"[I]t is the duty of a policeman to investigate, and we cannot say that in striking a balance between the rights of the individual and the needs of law enforcement the Fourth Amendment itself draws the blinds the occupant could have drawn but did not."

532 S.W.2d at 595.

The appellants seek to distinguish these cases from the present case by pointing to the fact that in Turner, Johnson, and Long the observations through open windows were made without visual aids.

However, this distinction does not necessarily bring the visually aided observation in the present case within the ambit of a search under the Fourth Amendment. Several cases have declined to find that under the Katz analysis the use of visual aids to detect activities in private premises constitutes a search. In Fullbright v. United States, 392 F.2d 432 (10th Cir.), cert. denied, 393 U.S. 830, 89 S. Ct. 97, 21 L. Ed. 2d 101 (1968), police concealed themselves on the defendant's farm, and, with binoculars, observed through the open door of a shed the defendant and two others operating a still inside the shed and they saw the defendant load bottles of distilled spirits from the shed into an automobile. They followed the automobile and arrested its occupants after a search of the vehicle revealed several bottles of illegal distilled spirits. The Court noted that the police made their observations from a location outside the curtilage. While being careful to state that "we do not mean to say that surveillance from outside a curtilage under no circumstances could constitute an illegal search in view of the teachings of Katz v. United States [citation omitted]," the Court found that under the facts of the case before it the defendant had failed to carry his burden of showing the visually aided observation was an intrusion on a protected area or person.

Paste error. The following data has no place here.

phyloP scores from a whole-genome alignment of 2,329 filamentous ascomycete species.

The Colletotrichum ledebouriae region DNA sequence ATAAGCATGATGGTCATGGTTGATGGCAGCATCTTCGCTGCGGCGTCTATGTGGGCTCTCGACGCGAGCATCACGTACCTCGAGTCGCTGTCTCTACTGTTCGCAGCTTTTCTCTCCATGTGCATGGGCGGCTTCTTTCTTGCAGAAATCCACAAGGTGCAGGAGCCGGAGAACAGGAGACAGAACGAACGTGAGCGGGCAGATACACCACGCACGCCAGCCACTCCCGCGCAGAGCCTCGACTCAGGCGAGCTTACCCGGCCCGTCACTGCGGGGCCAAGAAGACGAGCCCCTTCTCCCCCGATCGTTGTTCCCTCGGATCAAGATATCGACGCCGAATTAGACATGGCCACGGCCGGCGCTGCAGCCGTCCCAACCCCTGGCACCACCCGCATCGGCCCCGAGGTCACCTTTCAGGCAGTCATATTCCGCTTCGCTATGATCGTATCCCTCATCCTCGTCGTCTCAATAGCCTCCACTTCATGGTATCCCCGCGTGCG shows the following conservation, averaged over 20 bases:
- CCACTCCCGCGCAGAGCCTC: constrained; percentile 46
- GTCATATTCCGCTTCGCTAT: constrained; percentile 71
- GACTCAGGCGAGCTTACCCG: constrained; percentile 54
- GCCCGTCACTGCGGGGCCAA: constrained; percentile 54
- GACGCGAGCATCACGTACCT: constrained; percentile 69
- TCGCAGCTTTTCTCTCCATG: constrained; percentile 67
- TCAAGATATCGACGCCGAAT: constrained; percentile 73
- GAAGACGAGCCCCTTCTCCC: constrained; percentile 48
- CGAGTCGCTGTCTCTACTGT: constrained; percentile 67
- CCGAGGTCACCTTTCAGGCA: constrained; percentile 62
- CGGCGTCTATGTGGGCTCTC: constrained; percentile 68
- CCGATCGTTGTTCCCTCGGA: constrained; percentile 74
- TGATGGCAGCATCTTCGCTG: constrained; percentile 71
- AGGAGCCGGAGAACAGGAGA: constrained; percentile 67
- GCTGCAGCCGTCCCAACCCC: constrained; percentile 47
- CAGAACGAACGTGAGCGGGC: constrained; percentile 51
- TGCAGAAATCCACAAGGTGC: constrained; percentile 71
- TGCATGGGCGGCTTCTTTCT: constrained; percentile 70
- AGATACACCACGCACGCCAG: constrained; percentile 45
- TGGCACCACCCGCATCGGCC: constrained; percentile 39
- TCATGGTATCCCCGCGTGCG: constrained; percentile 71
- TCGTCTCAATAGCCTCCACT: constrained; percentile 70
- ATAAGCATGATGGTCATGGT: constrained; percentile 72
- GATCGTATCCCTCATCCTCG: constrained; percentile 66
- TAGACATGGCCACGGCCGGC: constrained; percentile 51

In Commonwealth v. Hernley, 216 Pa.Super. 177, 263 A.2d 904, 48 A.L.R.3d 1172, cert. denied 401 U.S. 914, 91 S. Ct. 886, 27 L. Ed. 2d 813 (1971), an FBI agent keeping surveillance on defendant's printshop noticed one evening that the printshop presses were being operated. The windows were so high he could not see what was being printed from his position on the ground, so he mounted a four-foot ladder placed on railroad tracks abutting the property. From this position thirty to thirty-five feet distant he looked through binoculars into a side window of the shop and could see football gambling forms being run off the presses. The defendants argued that this was an unlawful search into an area in which they had a reasonable expectations of freedom from governmental observation. The Court rejected this argument, holding,

"Our case presents the situation in which it was incumbent on the suspect to preserve his privacy from visual observation. To do that the appellees had only to curtain the windows. Absent such obvious action we cannot find that their expectation of privacy was justifiable or reasonable. The law will not shield criminal activity from visual observation when the actor shows such little regard for his privacy."